Introduction to POHMELFS

POHMELFS is a new file system that is designed to take a step beyond classic NFS focusing on improved performance. It’s name even contains the term “Parallel” that indicates that the clients interact with multiple servers. In particular, it has the ability to balance reading from multiple servers and also do simultaneous writes to different remote servers. It is designed in the classic server-client model. As with NFS, POHMELFS exports a directory from each server so it relies on an underlying file system to read and write data to the physical devices themselves. In addition, it is designed as an object based file system (more on that below).

The POHMELFS website has a very comprehensive list of features. For the sake of completeness these features are summarized here:

  • One of the most important attributes is the ability to write to multiple servers and balance reading between multiple servers.

  • POHMELFS has a local coherent cache for data and metadata (this basically adds some of the features of FS-Cache and CacheFS to the network file system.)

  • It includes locking (a necessary feature for a shared file system). It was originally designed for byte-range locking but according to the website, all Linux file systems lock the whole inode. So the developers decided to lock the whole object during writing. But POHMELFS has the ability to allow different clients to simultaneously write into the same page via different offsets with the result that the file will be coherent on all clients and all servers (not a small feat).

  • All events are completely asynchronous with the only exceptions being hard links and symlinks. These events include the creation of the objects as well as data reading and writing.

  • POHMELFS is designed to have a flexible object architecture that is optimized for network processing. Network processing is a potential weak point for distributed file systems since file systems can be “chatty” and create many small messages that are not always optimal for networks. The design of the object architecture allows for very long paths to the objects and the ability remove arbitrary size directories with a single network command.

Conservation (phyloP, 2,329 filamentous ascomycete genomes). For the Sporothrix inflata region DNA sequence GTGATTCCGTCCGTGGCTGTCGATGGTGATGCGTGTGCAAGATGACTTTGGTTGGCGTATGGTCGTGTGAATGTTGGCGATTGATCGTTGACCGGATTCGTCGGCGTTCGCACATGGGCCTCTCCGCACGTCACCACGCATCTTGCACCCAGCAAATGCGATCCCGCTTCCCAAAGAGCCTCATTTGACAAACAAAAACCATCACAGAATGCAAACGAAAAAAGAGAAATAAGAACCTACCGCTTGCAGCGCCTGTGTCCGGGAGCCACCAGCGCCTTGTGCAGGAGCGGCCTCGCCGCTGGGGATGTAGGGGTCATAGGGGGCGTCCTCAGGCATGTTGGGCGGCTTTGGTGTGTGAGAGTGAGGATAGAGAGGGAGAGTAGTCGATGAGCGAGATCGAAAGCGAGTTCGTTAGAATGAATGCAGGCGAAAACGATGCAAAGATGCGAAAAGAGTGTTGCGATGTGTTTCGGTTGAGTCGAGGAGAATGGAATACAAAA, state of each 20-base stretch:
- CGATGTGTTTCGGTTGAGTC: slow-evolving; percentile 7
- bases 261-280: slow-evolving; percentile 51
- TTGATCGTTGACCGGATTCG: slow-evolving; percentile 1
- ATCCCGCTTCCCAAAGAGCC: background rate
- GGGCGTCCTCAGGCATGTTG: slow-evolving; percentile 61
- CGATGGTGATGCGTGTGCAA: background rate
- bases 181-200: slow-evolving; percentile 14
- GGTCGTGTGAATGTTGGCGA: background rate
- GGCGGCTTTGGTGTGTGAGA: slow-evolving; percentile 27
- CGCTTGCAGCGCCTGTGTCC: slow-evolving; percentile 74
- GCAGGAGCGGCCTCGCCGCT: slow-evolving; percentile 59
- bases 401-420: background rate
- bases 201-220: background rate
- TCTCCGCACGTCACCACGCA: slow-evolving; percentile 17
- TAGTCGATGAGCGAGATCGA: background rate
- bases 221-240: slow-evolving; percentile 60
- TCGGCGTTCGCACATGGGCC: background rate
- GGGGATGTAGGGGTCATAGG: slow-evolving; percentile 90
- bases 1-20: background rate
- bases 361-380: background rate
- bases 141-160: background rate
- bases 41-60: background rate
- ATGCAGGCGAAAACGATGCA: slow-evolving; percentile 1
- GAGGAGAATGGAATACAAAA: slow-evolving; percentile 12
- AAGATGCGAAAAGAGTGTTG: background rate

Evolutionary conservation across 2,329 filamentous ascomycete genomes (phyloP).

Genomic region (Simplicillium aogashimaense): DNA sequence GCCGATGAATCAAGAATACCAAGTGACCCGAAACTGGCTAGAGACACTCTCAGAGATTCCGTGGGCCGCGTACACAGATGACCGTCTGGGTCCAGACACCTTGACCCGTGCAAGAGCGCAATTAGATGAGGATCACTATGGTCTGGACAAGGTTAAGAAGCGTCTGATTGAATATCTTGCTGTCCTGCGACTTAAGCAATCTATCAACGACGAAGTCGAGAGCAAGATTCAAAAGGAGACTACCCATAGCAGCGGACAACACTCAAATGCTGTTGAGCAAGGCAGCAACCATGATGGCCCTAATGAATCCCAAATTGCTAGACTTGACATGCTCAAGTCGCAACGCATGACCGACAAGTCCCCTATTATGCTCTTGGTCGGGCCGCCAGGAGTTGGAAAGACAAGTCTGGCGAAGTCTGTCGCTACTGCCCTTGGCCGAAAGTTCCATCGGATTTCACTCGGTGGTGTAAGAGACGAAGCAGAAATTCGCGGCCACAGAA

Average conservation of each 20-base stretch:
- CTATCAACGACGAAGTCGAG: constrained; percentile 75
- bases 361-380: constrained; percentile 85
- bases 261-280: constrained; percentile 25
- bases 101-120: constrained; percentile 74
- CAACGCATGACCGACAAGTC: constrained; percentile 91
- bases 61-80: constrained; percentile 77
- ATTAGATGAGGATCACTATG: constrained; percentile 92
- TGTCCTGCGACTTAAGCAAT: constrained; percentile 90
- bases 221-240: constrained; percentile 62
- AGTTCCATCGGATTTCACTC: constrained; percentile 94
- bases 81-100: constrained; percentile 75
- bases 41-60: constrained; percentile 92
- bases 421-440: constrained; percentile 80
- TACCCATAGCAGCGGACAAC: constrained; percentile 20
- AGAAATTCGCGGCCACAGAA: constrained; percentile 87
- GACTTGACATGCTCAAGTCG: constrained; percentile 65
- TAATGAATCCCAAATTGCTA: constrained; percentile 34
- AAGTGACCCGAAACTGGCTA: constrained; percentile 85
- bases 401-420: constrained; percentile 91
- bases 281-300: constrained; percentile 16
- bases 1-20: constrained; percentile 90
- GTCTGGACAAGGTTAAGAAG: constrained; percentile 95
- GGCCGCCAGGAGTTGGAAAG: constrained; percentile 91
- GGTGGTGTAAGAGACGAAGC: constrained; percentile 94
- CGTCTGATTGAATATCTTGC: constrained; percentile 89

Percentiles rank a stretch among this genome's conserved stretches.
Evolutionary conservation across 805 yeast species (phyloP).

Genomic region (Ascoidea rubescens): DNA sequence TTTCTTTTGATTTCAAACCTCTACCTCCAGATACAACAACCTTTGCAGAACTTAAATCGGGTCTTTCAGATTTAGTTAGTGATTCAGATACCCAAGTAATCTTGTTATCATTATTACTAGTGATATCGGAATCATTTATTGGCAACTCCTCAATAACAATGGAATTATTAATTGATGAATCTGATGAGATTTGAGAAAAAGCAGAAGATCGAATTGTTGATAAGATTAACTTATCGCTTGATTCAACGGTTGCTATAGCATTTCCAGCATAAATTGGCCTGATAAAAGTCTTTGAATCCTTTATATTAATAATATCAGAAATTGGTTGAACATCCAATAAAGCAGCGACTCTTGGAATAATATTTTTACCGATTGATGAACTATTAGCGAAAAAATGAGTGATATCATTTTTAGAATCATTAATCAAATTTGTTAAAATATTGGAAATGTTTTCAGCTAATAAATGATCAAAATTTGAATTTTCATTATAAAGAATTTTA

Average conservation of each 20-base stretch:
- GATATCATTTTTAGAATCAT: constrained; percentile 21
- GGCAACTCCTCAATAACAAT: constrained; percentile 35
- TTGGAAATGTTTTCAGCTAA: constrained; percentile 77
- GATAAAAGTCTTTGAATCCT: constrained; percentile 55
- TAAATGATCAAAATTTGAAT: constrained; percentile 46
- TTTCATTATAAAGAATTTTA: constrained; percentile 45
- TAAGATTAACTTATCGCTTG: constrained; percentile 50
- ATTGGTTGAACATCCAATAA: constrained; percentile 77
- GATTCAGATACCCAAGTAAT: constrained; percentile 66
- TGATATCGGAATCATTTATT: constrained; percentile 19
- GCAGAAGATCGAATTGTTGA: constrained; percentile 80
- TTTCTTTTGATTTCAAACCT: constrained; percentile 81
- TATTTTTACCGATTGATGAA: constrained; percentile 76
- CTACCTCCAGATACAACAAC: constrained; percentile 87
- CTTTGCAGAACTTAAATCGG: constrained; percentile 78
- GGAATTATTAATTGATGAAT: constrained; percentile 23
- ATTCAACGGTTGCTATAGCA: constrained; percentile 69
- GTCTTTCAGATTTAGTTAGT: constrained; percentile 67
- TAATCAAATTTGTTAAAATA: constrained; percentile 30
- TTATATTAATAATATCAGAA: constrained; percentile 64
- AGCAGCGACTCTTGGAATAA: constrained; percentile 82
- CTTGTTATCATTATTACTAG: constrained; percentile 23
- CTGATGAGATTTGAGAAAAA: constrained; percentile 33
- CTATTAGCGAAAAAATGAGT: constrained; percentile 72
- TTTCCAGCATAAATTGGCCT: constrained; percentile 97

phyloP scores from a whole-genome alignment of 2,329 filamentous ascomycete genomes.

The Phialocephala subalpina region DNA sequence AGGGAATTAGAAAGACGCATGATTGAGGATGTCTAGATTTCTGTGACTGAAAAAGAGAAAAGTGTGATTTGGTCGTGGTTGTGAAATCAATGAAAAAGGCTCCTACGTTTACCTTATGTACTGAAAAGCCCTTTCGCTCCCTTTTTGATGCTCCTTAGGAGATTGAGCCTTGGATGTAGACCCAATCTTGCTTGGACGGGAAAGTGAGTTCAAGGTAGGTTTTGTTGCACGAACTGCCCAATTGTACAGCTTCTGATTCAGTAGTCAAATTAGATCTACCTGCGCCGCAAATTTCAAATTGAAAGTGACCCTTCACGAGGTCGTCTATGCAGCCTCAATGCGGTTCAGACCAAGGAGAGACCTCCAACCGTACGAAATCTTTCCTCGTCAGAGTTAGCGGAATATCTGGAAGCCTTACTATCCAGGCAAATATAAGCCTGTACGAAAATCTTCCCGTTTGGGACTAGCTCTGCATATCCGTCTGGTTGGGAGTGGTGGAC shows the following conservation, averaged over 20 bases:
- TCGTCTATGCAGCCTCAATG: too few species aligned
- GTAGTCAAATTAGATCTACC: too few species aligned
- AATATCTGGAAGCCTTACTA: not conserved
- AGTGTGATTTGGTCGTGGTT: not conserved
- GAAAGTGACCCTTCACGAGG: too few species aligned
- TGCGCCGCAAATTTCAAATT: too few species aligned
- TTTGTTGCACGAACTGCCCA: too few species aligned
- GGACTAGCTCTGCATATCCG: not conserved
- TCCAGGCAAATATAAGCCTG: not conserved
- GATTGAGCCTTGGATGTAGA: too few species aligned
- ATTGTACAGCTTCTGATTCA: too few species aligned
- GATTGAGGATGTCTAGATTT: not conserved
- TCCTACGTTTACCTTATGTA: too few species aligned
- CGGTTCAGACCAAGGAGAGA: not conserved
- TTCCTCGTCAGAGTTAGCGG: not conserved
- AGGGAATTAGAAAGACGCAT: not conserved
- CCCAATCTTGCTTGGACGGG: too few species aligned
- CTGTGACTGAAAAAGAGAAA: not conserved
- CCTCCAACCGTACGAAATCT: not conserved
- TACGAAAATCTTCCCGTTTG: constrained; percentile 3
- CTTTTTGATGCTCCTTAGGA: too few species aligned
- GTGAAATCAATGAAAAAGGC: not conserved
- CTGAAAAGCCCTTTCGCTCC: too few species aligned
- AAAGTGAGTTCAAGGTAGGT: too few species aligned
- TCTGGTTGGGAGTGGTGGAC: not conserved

• The server portion is multi-threaded and scalable and, perhaps more importantly, is in user space. There is only a driver for POHMELFS in the kernel. The client and the server are all in user-space and interact with the driver. Assuming that the driver does not change very much, then as POHMELFS evolves only the user-space tools evolve. Consequently, new evolutions don’t require new kernels. This also means that development can progress at a very fast rate.

  • POHMELFS utilizes a transaction model for all its operations. Each transaction is an object which may embed multiple commands that are to be completed atomically. This design also means that it will resend transactions to different servers if there is a timeout or an error on the initially contacted server. This design maintains high data integrity and does not desynchronize the file system state in the event of a server failure or a network failure. An end result of this design is that if a server goes down the clients can switch to a different one automatically.

  • It has the ability for the clients to dynamically add or remove servers from a working set.

  • POHMELFS is also designed for strong authentication with the possibility of data encryption in the network channel.

  • It has extended attribute support

  • It can do read-only mounts and also has the ability to limit maximum size of the exported directory.